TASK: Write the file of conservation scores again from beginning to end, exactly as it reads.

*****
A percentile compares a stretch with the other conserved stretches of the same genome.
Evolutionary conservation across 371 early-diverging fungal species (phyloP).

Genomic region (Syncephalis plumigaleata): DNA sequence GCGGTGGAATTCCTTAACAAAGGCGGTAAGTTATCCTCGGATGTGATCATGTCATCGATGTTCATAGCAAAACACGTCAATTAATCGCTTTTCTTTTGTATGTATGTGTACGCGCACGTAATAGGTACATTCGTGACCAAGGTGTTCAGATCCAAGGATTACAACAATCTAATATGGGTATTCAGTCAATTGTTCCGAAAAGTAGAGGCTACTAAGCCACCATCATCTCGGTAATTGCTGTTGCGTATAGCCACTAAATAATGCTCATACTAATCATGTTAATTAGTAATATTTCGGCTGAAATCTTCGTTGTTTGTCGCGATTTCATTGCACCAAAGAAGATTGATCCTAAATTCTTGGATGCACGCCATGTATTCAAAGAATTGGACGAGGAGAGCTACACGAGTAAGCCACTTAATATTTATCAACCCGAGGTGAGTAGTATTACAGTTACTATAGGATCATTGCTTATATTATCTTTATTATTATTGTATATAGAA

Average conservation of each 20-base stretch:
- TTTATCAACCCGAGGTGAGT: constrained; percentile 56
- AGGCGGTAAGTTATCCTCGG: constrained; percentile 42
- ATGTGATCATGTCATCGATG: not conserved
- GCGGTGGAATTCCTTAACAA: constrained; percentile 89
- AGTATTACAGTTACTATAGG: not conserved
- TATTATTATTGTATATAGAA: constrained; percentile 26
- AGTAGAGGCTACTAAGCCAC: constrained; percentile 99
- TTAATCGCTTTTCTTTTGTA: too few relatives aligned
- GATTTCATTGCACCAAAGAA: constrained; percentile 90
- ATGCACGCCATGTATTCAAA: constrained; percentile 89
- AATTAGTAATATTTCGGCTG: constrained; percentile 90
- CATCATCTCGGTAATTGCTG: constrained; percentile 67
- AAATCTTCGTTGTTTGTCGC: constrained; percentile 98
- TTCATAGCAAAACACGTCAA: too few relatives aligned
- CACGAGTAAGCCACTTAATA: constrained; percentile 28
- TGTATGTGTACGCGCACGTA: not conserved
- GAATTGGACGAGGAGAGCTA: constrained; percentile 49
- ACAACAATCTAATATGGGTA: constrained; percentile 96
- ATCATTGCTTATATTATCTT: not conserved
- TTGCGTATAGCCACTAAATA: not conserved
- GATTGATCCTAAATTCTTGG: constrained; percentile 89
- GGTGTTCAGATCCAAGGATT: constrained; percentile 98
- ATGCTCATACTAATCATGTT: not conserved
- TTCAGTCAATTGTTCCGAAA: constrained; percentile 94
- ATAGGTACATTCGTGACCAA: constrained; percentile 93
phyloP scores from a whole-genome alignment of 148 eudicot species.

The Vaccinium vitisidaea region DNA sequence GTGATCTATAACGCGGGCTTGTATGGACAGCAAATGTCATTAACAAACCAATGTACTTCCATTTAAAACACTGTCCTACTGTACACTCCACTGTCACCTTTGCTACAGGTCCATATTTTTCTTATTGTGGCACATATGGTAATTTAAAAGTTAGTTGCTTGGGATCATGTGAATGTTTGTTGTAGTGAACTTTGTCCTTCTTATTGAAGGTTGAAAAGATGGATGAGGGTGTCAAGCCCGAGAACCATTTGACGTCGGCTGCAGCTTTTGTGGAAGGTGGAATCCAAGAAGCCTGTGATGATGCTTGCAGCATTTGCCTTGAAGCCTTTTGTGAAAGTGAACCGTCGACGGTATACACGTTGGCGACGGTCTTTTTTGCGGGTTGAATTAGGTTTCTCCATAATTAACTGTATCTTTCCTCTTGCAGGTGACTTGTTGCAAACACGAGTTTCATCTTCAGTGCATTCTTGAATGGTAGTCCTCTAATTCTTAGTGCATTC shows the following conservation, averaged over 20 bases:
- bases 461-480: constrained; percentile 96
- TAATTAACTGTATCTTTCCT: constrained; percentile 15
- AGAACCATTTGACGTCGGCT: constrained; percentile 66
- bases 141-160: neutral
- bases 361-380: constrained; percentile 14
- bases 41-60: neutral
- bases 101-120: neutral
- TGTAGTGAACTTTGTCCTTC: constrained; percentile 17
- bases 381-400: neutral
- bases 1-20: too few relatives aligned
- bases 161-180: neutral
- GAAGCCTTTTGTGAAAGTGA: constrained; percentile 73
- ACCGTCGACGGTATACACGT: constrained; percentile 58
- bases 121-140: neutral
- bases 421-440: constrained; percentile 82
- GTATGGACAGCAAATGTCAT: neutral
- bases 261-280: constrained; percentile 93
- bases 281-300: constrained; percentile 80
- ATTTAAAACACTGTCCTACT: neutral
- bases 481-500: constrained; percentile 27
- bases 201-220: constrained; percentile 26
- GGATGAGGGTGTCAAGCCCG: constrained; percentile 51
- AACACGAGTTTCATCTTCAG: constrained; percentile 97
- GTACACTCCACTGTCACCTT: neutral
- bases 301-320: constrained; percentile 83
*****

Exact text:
A percentile compares a stretch with the other conserved stretches of the same genome.
Evolutionary conservation across 371 early-diverging fungal species (phyloP).

Genomic region (Syncephalis plumigaleata): DNA sequence GCGGTGGAATTCCTTAACAAAGGCGGTAAGTTATCCTCGGATGTGATCATGTCATCGATGTTCATAGCAAAACACGTCAATTAATCGCTTTTCTTTTGTATGTATGTGTACGCGCACGTAATAGGTACATTCGTGACCAAGGTGTTCAGATCCAAGGATTACAACAATCTAATATGGGTATTCAGTCAATTGTTCCGAAAAGTAGAGGCTACTAAGCCACCATCATCTCGGTAATTGCTGTTGCGTATAGCCACTAAATAATGCTCATACTAATCATGTTAATTAGTAATATTTCGGCTGAAATCTTCGTTGTTTGTCGCGATTTCATTGCACCAAAGAAGATTGATCCTAAATTCTTGGATGCACGCCATGTATTCAAAGAATTGGACGAGGAGAGCTACACGAGTAAGCCACTTAATATTTATCAACCCGAGGTGAGTAGTATTACAGTTACTATAGGATCATTGCTTATATTATCTTTATTATTATTGTATATAGAA

Average conservation of each 20-base stretch:
- TTTATCAACCCGAGGTGAGT: constrained; percentile 56
- AGGCGGTAAGTTATCCTCGG: constrained; percentile 42
- ATGTGATCATGTCATCGATG: not conserved
- GCGGTGGAATTCCTTAACAA: constrained; percentile 89
- AGTATTACAGTTACTATAGG: not conserved
- TATTATTATTGTATATAGAA: constrained; percentile 26
- AGTAGAGGCTACTAAGCCAC: constrained; percentile 99
- TTAATCGCTTTTCTTTTGTA: too few relatives aligned
- GATTTCATTGCACCAAAGAA: constrained; percentile 90
- ATGCACGCCATGTATTCAAA: constrained; percentile 89
- AATTAGTAATATTTCGGCTG: constrained; percentile 90
- CATCATCTCGGTAATTGCTG: constrained; percentile 67
- AAATCTTCGTTGTTTGTCGC: constrained; percentile 98
- TTCATAGCAAAACACGTCAA: too few relatives aligned
- CACGAGTAAGCCACTTAATA: constrained; percentile 28
- TGTATGTGTACGCGCACGTA: not conserved
- GAATTGGACGAGGAGAGCTA: constrained; percentile 49
- ACAACAATCTAATATGGGTA: constrained; percentile 96
- ATCATTGCTTATATTATCTT: not conserved
- TTGCGTATAGCCACTAAATA: not conserved
- GATTGATCCTAAATTCTTGG: constrained; percentile 89
- GGTGTTCAGATCCAAGGATT: constrained; percentile 98
- ATGCTCATACTAATCATGTT: not conserved
- TTCAGTCAATTGTTCCGAAA: constrained; percentile 94
- ATAGGTACATTCGTGACCAA: constrained; percentile 93
phyloP scores from a whole-genome alignment of 148 eudicot species.

The Vaccinium vitisidaea region DNA sequence GTGATCTATAACGCGGGCTTGTATGGACAGCAAATGTCATTAACAAACCAATGTACTTCCATTTAAAACACTGTCCTACTGTACACTCCACTGTCACCTTTGCTACAGGTCCATATTTTTCTTATTGTGGCACATATGGTAATTTAAAAGTTAGTTGCTTGGGATCATGTGAATGTTTGTTGTAGTGAACTTTGTCCTTCTTATTGAAGGTTGAAAAGATGGATGAGGGTGTCAAGCCCGAGAACCATTTGACGTCGGCTGCAGCTTTTGTGGAAGGTGGAATCCAAGAAGCCTGTGATGATGCTTGCAGCATTTGCCTTGAAGCCTTTTGTGAAAGTGAACCGTCGACGGTATACACGTTGGCGACGGTCTTTTTTGCGGGTTGAATTAGGTTTCTCCATAATTAACTGTATCTTTCCTCTTGCAGGTGACTTGTTGCAAACACGAGTTTCATCTTCAGTGCATTCTTGAATGGTAGTCCTCTAATTCTTAGTGCATTC shows the following conservation, averaged over 20 bases:
- bases 461-480: constrained; percentile 96
- TAATTAACTGTATCTTTCCT: constrained; percentile 15
- AGAACCATTTGACGTCGGCT: constrained; percentile 66
- bases 141-160: neutral
- bases 361-380: constrained; percentile 14
- bases 41-60: neutral
- bases 101-120: neutral
- TGTAGTGAACTTTGTCCTTC: constrained; percentile 17
- bases 381-400: neutral
- bases 1-20: too few relatives aligned
- bases 161-180: neutral
- GAAGCCTTTTGTGAAAGTGA: constrained; percentile 73
- ACCGTCGACGGTATACACGT: constrained; percentile 58
- bases 121-140: neutral
- bases 421-440: constrained; percentile 82
- GTATGGACAGCAAATGTCAT: neutral
- bases 261-280: constrained; percentile 93
- bases 281-300: constrained; percentile 80
- ATTTAAAACACTGTCCTACT: neutral
- bases 481-500: constrained; percentile 27
- bases 201-220: constrained; percentile 26
- GGATGAGGGTGTCAAGCCCG: constrained; percentile 51
- AACACGAGTTTCATCTTCAG: constrained; percentile 97
- GTACACTCCACTGTCACCTT: neutral
- bases 301-320: constrained; percentile 83